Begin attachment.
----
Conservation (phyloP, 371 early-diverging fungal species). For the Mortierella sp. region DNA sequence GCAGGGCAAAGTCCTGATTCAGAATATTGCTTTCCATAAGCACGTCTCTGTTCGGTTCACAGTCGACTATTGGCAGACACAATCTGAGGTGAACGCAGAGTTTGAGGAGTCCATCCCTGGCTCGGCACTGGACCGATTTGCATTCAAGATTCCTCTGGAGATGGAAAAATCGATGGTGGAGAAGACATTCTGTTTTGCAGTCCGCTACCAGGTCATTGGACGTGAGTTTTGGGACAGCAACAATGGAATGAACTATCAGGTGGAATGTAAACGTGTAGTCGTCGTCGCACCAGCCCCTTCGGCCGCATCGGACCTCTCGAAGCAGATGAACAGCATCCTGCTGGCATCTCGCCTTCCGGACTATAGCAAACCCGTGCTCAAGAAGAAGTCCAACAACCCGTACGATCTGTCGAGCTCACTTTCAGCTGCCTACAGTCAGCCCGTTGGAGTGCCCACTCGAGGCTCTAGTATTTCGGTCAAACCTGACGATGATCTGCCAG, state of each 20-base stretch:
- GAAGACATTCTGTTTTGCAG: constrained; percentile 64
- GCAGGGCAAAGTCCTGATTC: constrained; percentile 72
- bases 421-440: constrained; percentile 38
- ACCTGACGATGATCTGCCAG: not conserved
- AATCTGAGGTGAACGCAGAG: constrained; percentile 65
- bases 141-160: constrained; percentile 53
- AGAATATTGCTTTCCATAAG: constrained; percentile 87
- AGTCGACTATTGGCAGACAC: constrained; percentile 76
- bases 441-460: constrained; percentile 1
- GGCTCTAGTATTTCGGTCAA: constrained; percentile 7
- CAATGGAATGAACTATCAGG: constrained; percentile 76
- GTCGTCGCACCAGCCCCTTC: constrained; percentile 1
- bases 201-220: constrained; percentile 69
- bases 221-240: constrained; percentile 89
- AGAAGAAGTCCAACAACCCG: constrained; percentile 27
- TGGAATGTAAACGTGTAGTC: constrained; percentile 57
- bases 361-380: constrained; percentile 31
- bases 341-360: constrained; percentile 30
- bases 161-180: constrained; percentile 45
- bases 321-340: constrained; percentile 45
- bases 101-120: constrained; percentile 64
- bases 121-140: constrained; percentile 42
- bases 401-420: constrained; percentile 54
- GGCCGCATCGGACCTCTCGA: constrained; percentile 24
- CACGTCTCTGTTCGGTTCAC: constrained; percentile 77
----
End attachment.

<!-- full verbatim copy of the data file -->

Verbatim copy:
Conservation (phyloP, 371 early-diverging fungal species). For the Mortierella sp. region DNA sequence GCAGGGCAAAGTCCTGATTCAGAATATTGCTTTCCATAAGCACGTCTCTGTTCGGTTCACAGTCGACTATTGGCAGACACAATCTGAGGTGAACGCAGAGTTTGAGGAGTCCATCCCTGGCTCGGCACTGGACCGATTTGCATTCAAGATTCCTCTGGAGATGGAAAAATCGATGGTGGAGAAGACATTCTGTTTTGCAGTCCGCTACCAGGTCATTGGACGTGAGTTTTGGGACAGCAACAATGGAATGAACTATCAGGTGGAATGTAAACGTGTAGTCGTCGTCGCACCAGCCCCTTCGGCCGCATCGGACCTCTCGAAGCAGATGAACAGCATCCTGCTGGCATCTCGCCTTCCGGACTATAGCAAACCCGTGCTCAAGAAGAAGTCCAACAACCCGTACGATCTGTCGAGCTCACTTTCAGCTGCCTACAGTCAGCCCGTTGGAGTGCCCACTCGAGGCTCTAGTATTTCGGTCAAACCTGACGATGATCTGCCAG, state of each 20-base stretch:
- GAAGACATTCTGTTTTGCAG: constrained; percentile 64
- GCAGGGCAAAGTCCTGATTC: constrained; percentile 72
- bases 421-440: constrained; percentile 38
- ACCTGACGATGATCTGCCAG: not conserved
- AATCTGAGGTGAACGCAGAG: constrained; percentile 65
- bases 141-160: constrained; percentile 53
- AGAATATTGCTTTCCATAAG: constrained; percentile 87
- AGTCGACTATTGGCAGACAC: constrained; percentile 76
- bases 441-460: constrained; percentile 1
- GGCTCTAGTATTTCGGTCAA: constrained; percentile 7
- CAATGGAATGAACTATCAGG: constrained; percentile 76
- GTCGTCGCACCAGCCCCTTC: constrained; percentile 1
- bases 201-220: constrained; percentile 69
- bases 221-240: constrained; percentile 89
- AGAAGAAGTCCAACAACCCG: constrained; percentile 27
- TGGAATGTAAACGTGTAGTC: constrained; percentile 57
- bases 361-380: constrained; percentile 31
- bases 341-360: constrained; percentile 30
- bases 161-180: constrained; percentile 45
- bases 321-340: constrained; percentile 45
- bases 101-120: constrained; percentile 64
- bases 121-140: constrained; percentile 42
- bases 401-420: constrained; percentile 54
- GGCCGCATCGGACCTCTCGA: constrained; percentile 24
- CACGTCTCTGTTCGGTTCAC: constrained; percentile 77